A curious thing occurred to me while wandering in a museum. On my second visit to the same exhibit I noticed for the first time how the mountains in the icons are made of flat ledges that rise like wild stairs. That led to other observations that amounted to my wondering what mystery of depiction and suggestion haunts the artist. Those mountains and some other things were not aiming so much at depiction as they were aiming at suggestion. Which is a thought.
But then another thought occurred to me. I’ve mentioned before the exhibits at the Museum of Russian Art. When you go there the natural ending place is at the entrance to the gift shop, but also the elevator shaft, and I decided with my wife to ride it, and to ride all the way down since the coats are stowed in the basement. And so I came again to the exhibit concerned with light (which is still there, doing a double spell), and took my wife to consider the puzzle I had over an engaging piece of painting that I would not call art. It is a painting of the building of a bridge by night, and alive with lighted scaffolding, showering sparks, and twinkling lights, searching lights and distant lights. It draws the eye and it is large. And I wondered if the problem was not that it was depiction without any possible suggestion. All was there on the surface, but nothing beyond suggested.
I had been looking at photography and wondering why it was not as compelling as the thing itself, or even as a painting, and so the notion that suggestion must not be overrun by the depiction in a work of art appealed to me. And then we went over to the Institute of Arts in which you can take a complete tour of the development of Western painting up to the year of our Lord 2008. One cannot help noticing the rapid development of more precise depiction, and the gradual change of subject from religion, to antiquity, to the present (then), to the landscape, to MAN, to the glories and rusticities of romanticism, to the rich and exotic, to the impressionists, to the disintegration and beyond. Always, however, the suggestion, although the suggestion changes from the absolute, to the transcendent, to the imminent, to the present, to the ordered, to the imagined, to the experienced, to the within, to something pretty vague but sometimes shocking.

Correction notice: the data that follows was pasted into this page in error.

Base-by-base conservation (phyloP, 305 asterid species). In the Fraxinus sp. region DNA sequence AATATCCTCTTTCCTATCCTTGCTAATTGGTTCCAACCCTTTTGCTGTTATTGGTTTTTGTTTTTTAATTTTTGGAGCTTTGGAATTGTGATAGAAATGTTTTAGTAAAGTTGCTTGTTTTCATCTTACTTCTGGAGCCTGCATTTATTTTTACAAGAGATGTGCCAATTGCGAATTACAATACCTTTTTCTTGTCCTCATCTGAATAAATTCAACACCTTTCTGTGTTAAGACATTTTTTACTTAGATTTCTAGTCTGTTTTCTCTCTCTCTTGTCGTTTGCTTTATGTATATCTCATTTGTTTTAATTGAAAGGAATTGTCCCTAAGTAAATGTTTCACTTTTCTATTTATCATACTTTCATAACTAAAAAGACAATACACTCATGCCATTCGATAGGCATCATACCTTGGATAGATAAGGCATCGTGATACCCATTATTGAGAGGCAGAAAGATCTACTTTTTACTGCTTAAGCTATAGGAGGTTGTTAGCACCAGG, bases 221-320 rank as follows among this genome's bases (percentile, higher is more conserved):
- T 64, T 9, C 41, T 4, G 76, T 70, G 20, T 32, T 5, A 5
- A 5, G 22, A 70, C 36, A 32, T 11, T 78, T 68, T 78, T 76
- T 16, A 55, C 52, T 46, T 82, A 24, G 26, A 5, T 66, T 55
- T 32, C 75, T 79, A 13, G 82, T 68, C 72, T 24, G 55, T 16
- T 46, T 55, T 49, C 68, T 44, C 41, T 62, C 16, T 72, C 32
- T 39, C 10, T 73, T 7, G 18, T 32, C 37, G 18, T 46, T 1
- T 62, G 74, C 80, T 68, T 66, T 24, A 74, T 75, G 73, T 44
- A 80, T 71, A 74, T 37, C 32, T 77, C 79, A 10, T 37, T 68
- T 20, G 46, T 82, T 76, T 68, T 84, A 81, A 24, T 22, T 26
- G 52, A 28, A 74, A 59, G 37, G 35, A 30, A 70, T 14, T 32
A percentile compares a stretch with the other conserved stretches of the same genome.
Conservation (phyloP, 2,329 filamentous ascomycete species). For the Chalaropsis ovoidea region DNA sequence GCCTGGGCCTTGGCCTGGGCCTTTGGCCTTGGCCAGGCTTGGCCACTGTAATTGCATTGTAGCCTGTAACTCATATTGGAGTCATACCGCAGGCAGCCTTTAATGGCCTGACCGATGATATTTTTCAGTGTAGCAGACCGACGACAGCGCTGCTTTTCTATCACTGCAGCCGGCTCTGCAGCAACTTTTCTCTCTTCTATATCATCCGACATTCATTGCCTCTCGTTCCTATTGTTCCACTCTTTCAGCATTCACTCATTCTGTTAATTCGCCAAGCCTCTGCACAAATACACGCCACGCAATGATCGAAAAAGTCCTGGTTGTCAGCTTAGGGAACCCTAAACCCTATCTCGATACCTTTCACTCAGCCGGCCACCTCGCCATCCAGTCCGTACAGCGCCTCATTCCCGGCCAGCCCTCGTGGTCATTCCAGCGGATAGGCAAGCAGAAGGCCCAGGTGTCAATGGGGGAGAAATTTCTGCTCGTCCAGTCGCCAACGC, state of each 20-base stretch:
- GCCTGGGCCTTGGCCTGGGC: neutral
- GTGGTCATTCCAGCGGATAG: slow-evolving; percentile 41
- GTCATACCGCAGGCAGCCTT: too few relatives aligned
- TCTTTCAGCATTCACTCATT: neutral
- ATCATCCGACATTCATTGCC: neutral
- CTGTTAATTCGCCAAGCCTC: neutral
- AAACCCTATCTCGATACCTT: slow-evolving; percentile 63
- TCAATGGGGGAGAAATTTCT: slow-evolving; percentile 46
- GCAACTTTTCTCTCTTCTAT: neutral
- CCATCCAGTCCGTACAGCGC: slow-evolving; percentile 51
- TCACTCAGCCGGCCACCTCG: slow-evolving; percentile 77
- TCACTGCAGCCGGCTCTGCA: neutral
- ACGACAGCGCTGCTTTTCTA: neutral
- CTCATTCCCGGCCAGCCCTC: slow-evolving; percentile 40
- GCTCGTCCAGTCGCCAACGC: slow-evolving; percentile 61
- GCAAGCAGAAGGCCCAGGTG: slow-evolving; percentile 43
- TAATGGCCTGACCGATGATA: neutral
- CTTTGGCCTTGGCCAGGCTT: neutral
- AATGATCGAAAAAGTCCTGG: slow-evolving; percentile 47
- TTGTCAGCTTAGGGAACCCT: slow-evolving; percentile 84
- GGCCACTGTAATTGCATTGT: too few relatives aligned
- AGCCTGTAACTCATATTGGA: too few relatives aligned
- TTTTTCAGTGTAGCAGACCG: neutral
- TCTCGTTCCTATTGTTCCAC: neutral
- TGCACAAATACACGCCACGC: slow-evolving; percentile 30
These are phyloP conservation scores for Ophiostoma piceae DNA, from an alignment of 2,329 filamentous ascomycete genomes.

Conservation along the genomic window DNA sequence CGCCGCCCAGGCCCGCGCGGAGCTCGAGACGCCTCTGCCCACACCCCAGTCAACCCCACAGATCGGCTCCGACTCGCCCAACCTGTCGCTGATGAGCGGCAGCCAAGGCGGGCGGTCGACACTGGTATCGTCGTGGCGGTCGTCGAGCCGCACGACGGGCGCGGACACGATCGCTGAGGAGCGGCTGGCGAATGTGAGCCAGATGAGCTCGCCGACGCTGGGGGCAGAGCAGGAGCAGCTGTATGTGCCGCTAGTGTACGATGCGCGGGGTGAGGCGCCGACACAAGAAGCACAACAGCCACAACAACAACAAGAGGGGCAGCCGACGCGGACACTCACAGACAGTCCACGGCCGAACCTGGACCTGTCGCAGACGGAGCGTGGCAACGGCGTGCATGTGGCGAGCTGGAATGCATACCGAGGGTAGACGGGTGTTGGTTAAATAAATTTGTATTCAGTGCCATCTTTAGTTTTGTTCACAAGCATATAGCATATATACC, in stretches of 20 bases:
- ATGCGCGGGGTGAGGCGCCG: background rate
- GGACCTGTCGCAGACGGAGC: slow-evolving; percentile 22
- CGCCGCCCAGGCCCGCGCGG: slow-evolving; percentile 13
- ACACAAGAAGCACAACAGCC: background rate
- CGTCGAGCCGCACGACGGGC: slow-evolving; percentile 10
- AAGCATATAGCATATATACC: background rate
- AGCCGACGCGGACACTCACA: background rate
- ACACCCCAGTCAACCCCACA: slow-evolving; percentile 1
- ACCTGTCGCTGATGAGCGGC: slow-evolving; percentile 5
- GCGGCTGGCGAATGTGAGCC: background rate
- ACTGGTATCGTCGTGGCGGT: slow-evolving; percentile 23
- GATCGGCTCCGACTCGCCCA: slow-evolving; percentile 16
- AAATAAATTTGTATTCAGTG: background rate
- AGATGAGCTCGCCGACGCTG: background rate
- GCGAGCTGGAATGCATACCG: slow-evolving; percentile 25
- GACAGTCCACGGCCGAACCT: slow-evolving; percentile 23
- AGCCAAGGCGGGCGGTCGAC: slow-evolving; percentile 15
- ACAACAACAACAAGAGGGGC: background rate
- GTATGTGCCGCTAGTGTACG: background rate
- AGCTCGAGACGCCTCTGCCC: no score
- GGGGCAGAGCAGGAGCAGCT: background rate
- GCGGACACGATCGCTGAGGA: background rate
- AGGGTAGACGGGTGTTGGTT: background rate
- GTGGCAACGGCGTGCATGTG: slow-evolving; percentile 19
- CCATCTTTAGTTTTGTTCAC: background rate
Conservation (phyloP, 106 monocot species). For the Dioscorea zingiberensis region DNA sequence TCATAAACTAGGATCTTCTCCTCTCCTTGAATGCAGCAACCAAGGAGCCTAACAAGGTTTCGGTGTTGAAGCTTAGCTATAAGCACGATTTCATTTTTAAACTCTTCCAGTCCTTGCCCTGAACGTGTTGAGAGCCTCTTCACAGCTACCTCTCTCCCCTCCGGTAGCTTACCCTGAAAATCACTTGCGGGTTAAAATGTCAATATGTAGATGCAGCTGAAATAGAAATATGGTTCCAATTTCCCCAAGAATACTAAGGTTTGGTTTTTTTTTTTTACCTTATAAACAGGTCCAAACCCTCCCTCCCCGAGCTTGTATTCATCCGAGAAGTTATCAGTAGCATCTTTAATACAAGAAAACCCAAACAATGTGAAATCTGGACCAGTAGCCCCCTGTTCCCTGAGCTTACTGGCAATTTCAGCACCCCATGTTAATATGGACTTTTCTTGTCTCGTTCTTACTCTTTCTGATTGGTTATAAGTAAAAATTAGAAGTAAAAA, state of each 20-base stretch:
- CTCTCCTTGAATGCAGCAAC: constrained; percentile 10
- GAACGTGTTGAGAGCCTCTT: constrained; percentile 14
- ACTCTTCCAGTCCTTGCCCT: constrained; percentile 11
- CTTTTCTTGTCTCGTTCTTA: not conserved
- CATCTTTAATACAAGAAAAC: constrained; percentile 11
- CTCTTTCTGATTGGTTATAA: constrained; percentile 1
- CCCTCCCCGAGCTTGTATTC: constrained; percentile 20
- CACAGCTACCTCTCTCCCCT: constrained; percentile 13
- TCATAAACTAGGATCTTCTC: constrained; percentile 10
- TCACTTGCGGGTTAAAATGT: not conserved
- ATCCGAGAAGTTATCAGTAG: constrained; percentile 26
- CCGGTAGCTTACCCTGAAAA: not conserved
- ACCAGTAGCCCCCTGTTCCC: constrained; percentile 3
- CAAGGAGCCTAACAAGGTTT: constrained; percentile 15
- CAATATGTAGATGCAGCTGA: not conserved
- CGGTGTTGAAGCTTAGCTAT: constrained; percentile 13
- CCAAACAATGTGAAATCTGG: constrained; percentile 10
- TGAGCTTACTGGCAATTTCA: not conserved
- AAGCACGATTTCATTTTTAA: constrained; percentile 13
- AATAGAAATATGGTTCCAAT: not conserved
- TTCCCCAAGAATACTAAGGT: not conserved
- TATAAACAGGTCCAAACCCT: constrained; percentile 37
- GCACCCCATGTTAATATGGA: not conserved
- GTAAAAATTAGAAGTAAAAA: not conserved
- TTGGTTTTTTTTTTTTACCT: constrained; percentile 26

The point is that they used their powers of depiction for suggestion, and the better they are, the better not necessarily the depiction—because the point is not to depict, but to suggest—but the suggestion which depends on the depiction.
We have a fake Cezane we got for four dollars and thirty-five cents once at a thrift store. I showed it to a friend who is practically blind, once, in bad light, and she thought it was a fine specimen, and so it is. It is a depiction of some rooftops in Paris in spring and if it does not suggest to you the temperature and atmosphere of that spring day, then Cezane is probably not for you (it is about 59 degrees in the painting, with the barometer steady and winds out of the NE at about 8MPH). It may be the fact that it is a knock-off (with some kind of pattern of bumps worked into it that suggest brush strokes, for it really isn’t even a painted knock-off) that keeps the thing from suggesting more than a cool day. Perhaps it has some cheerfulness; but when you go to the Institute of Arts and see the Cezane there, the van Gogh, the Pissarro and the other chap who died in Tahiti with his peculiar shade of green, you get more than the weather: the brooding of a city in the rain, you get, the feeling of a fatalistic fecklessness in the one by the chap who died in Tahiti, the fact that van Gogh was on a highway to the nut-house and other things, of course, besides the correspondences of unrelated things that colored painting can draw out. The depiction of a depiction in my knock-off doesn’t work as well, you see. It seems it loses some of its suggestion. The suggestion is somehow bound up in the detail and physical presence of the painting: which in the end is actually the depiction itself. You must admit: that is a thought.
And so I think this whole business of depiction and suggestion is very true. Art, I might say, is the attempt to discipline depiction into suggestion. Suggestion is the part that gestures at mystery which has to be handled in its own way: it must be suggested, must be handled with a sort of reverence. It is the most general and most particular. And I was thinking about this as I was reading some Robert Frost and some on Robert Frost.
Neither Out Far Nor In Deep
The people along the sand
All turn and look one way.
They turn their back on the land.
They look at the sea all day.
As long as it takes to pass
A ship keeps raising its hull;
The wetter ground like glass
Reflects a standing gull.
The land may vary more;
But wherever the truth may be—
The water comes ashore,
And the people look at the sea.
They cannot look out far.
They cannot look in deep.
But when was that ever a bar
To any watch they keep?